That was the view expressed by several LinuxWorld attendees who took time out to talk about what they saw and liked at the show.
Matt Hagedorn, an IT consultant with Matrix Computer Solutions, of Sausalito, Calif., came mainly to look at Linux systems and applications that would be well-suited for small business environments.
Hagedorn said he was particularly impressed with Scalix Corp.s Linux e-mail server.
"I liked how everything just runs on the central server and you dont have to worry about Outlook clients or whatever you have running," Hagedorn said.
With Scalix and Linux, "its easier to add many more users with less configuration" than is required with Windows or other systems, he said.
Network administrators are going to like an e-mail system "where you can have a server running on Linux and you can run any client operating system that you like," Hagedorn said.
Applications like Scalix are going to help with the acceptance of Linux in businesses of all sizes, but particularly small offices with as few as five users or more. "That could be the tipping point for Linux," he said.
The show seems to have drawn more people than ever, and attendees seem to be showing more interest specifically in Linux solutions than in open source in general, said Angie Anderson, vice president and general manager of Novell Inc.s enterprise platform services.
"There seems to be more serious interest in Linux from companies that are looking for real solutions," Anderson said. "People seem to have more experience with Linux this year," she said. "They have and applied it and used the different solutions" that are available in the market, she said.
Her impression is that many of the people who are looking into Linux these days are "stuck in some kind proprietary environment and they are they are looking for way to use Linux applications to break out," Anderson said. "They are trying to figure out how to leverage Linux as a low-cost solution," she said.
For Tommy Tam, president of Aerio Inc., a startup producer of open-source productivity applications based in San Jose, Calif., the show provided an opportunity to see what other application developers are doing.
"I wanted to get a view of where Linux and the open-source community [are] moving toward in terms of the applications and the technology," Tam said.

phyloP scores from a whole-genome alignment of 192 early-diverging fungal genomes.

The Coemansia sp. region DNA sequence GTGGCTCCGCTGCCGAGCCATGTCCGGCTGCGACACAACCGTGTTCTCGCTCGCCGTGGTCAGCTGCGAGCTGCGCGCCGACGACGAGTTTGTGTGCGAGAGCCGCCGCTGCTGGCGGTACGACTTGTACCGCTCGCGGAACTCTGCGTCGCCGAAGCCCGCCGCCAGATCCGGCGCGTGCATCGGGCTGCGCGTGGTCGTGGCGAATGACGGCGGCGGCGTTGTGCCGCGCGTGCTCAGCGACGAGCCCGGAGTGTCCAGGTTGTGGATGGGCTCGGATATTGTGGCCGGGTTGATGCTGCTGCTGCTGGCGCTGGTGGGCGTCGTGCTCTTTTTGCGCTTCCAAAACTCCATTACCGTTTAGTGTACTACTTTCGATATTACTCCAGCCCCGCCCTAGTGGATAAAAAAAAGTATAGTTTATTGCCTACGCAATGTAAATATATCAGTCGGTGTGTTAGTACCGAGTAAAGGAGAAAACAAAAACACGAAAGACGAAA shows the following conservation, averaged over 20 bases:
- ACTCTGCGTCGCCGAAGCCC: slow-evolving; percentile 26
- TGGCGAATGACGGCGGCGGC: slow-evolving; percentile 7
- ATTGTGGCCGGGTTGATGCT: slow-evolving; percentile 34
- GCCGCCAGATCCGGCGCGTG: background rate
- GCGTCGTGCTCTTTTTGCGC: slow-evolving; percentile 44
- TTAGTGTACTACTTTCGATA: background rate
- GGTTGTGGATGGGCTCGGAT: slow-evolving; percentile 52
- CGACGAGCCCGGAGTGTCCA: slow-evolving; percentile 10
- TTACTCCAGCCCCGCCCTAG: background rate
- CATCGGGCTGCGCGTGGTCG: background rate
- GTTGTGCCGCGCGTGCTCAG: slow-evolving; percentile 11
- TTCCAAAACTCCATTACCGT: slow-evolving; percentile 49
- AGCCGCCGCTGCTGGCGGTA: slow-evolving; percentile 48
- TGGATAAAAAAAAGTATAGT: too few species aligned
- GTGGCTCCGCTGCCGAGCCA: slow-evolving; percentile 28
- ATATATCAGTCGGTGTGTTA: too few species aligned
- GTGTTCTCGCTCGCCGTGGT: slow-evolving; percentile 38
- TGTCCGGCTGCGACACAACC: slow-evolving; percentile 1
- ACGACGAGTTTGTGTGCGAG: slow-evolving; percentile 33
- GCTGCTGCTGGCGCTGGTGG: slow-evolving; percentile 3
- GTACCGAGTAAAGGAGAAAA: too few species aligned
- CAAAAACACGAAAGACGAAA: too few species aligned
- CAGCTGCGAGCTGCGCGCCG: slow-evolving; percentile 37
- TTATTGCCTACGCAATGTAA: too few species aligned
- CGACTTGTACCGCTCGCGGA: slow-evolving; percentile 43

Aerio is assembling a suite of productivity applications for small businesses and workgroups, including customer relationship management, project management, groupware, workflow software and report generators, he said.
"We are interested in finding out what other people are doing; what companies are doing; to find out what is the competition out there and what are the potential application components that we can integrate into our applications," said Tam.
He said he found the shows exhibitors are weighted more toward Linux operating system, development tools, utilities and hardware products and fewer of the business applications that he was interested in.
SugarCRM was about the most prominent Linux application provider present on the show floor, he noted.
There were two ways to interpret the lack of applications: Either there is a need to develop more native Linux applications, or LinuxWorld may not be the prime venue for application providers, he said.
But overall Tam said he was "encouraged" to see the amount of interest people had in Linux and Linux applications.
Some attendees traveled here from overseas to get a look at the latest Linux developments.
Roberto Guimaraes, a systems analyst with the Bank of Brazil, said he came to the show to look for products that might help the bank expand its use of Linux.
The bank currently uses Linux on its ATM servers and is looking into whether it can extend its use of Linux to the ATM terminals, he said.
The successful use of Linux on the ATM servers has raised the banks confidence that it can work in other applications, he said.
The bank, which specializes in banking services that support Brazilian agriculture, is interested in Linux because it provides good performance for less cost, Guimaraes said.